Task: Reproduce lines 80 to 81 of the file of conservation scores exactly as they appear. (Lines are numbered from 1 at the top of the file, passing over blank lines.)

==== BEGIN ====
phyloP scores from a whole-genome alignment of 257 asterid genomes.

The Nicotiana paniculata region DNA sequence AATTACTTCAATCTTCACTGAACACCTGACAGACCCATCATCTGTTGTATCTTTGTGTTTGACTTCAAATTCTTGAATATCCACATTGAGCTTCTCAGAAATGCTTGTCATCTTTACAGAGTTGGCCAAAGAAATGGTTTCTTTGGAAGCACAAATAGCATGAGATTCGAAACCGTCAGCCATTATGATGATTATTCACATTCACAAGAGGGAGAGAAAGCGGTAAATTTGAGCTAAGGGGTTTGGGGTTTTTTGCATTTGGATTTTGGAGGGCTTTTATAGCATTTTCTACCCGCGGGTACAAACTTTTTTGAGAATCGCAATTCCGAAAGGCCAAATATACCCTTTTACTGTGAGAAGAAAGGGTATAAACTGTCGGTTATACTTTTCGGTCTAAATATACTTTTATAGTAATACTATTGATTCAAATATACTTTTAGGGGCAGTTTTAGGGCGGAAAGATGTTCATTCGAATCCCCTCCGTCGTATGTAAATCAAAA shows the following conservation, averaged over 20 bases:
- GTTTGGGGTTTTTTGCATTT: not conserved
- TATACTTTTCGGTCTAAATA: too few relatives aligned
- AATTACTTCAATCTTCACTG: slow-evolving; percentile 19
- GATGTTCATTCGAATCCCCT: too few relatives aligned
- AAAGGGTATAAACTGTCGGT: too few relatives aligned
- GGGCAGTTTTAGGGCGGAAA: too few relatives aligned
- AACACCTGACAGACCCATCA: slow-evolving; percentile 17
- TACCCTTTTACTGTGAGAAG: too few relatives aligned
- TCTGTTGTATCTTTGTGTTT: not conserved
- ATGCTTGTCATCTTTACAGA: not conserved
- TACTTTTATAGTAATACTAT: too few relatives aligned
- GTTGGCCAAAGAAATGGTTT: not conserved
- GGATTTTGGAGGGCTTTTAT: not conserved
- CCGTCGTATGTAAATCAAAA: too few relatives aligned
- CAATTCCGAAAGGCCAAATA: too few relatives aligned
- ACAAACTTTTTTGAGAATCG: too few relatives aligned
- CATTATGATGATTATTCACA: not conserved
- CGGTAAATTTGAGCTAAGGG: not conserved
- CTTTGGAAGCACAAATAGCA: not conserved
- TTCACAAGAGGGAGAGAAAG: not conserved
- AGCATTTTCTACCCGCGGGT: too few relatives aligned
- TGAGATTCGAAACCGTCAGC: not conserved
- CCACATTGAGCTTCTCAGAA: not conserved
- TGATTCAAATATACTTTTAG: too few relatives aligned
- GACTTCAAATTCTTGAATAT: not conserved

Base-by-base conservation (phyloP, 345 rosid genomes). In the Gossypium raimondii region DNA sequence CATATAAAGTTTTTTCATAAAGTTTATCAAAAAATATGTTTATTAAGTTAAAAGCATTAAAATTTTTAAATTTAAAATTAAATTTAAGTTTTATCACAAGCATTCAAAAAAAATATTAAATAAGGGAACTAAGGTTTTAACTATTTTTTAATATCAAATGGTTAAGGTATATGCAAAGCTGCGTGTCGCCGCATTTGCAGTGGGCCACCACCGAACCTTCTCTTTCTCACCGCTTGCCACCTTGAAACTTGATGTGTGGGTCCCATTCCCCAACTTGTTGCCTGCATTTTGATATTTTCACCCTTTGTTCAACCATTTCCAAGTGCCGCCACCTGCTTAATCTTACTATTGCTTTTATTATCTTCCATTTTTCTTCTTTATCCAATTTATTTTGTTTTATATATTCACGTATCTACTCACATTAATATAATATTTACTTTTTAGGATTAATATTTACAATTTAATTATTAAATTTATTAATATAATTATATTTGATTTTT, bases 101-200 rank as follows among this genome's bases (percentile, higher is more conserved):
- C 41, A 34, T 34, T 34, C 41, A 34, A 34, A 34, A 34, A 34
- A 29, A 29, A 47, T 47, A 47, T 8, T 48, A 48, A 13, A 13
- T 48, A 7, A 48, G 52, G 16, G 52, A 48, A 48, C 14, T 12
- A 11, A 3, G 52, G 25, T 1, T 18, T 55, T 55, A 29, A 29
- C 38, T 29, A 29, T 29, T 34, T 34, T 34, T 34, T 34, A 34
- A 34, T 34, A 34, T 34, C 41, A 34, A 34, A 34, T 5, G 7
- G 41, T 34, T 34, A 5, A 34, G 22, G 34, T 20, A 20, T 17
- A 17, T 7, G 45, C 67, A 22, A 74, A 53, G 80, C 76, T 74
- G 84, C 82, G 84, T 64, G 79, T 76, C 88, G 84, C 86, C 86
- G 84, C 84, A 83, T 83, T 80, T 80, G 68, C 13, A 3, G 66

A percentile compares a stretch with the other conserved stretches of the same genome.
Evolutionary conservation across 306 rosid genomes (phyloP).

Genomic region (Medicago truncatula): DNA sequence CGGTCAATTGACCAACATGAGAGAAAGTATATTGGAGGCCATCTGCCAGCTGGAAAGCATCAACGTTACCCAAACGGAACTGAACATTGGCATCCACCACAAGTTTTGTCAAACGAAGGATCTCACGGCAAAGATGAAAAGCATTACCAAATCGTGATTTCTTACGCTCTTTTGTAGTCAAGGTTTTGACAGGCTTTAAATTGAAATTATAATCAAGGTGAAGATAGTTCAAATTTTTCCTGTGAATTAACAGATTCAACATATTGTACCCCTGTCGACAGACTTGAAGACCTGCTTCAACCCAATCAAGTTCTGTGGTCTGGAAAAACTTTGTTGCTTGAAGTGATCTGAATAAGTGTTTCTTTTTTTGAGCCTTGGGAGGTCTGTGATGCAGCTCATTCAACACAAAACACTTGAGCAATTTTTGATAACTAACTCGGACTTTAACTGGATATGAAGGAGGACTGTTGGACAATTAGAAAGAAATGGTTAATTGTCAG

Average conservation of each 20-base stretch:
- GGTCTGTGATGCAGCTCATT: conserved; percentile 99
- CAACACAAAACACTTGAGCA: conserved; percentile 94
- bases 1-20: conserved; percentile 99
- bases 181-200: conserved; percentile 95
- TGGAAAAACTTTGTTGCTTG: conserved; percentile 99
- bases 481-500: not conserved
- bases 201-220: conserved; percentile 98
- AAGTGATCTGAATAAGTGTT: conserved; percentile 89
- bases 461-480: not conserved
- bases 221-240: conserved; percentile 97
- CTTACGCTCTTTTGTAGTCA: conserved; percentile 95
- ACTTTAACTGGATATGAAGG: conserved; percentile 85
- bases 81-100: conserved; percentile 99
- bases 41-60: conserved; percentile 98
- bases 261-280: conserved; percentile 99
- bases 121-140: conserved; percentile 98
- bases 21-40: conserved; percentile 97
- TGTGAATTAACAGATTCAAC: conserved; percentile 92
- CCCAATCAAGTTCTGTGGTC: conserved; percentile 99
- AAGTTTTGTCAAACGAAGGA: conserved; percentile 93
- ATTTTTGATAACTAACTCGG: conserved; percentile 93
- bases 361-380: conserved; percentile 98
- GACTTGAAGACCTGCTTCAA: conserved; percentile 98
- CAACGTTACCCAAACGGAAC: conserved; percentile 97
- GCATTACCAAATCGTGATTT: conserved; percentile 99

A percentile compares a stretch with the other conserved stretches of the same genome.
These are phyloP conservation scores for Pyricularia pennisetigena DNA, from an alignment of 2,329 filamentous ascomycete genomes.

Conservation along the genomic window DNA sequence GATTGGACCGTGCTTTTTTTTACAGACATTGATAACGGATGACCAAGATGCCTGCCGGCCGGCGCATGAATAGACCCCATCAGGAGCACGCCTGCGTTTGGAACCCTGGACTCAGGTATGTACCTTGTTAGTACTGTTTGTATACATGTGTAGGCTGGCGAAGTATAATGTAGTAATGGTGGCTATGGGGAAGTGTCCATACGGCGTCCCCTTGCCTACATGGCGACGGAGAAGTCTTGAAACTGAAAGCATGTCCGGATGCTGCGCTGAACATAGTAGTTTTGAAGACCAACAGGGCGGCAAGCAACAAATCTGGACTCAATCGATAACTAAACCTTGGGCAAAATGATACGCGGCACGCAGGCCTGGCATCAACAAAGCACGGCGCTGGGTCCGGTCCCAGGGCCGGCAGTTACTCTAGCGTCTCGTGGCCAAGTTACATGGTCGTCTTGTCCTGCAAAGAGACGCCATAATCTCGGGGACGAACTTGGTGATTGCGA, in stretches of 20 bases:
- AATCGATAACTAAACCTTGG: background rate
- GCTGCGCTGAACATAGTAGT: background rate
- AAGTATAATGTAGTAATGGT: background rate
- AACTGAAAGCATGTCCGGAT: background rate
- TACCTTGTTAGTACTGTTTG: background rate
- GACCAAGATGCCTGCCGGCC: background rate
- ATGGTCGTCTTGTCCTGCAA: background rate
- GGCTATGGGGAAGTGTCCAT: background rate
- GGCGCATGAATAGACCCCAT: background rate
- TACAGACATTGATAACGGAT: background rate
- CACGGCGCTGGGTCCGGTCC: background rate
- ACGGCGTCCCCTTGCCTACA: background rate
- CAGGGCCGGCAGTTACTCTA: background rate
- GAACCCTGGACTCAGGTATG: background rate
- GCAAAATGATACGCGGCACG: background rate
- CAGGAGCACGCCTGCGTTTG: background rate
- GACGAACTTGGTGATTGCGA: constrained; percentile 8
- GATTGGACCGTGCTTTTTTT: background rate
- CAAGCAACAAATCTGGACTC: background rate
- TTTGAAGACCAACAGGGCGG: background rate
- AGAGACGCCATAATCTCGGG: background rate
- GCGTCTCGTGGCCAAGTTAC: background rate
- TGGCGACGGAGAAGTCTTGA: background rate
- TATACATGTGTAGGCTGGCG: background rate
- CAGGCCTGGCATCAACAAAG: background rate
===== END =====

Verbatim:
- TACAGACATTGATAACGGAT: background rate
- CACGGCGCTGGGTCCGGTCC: background rate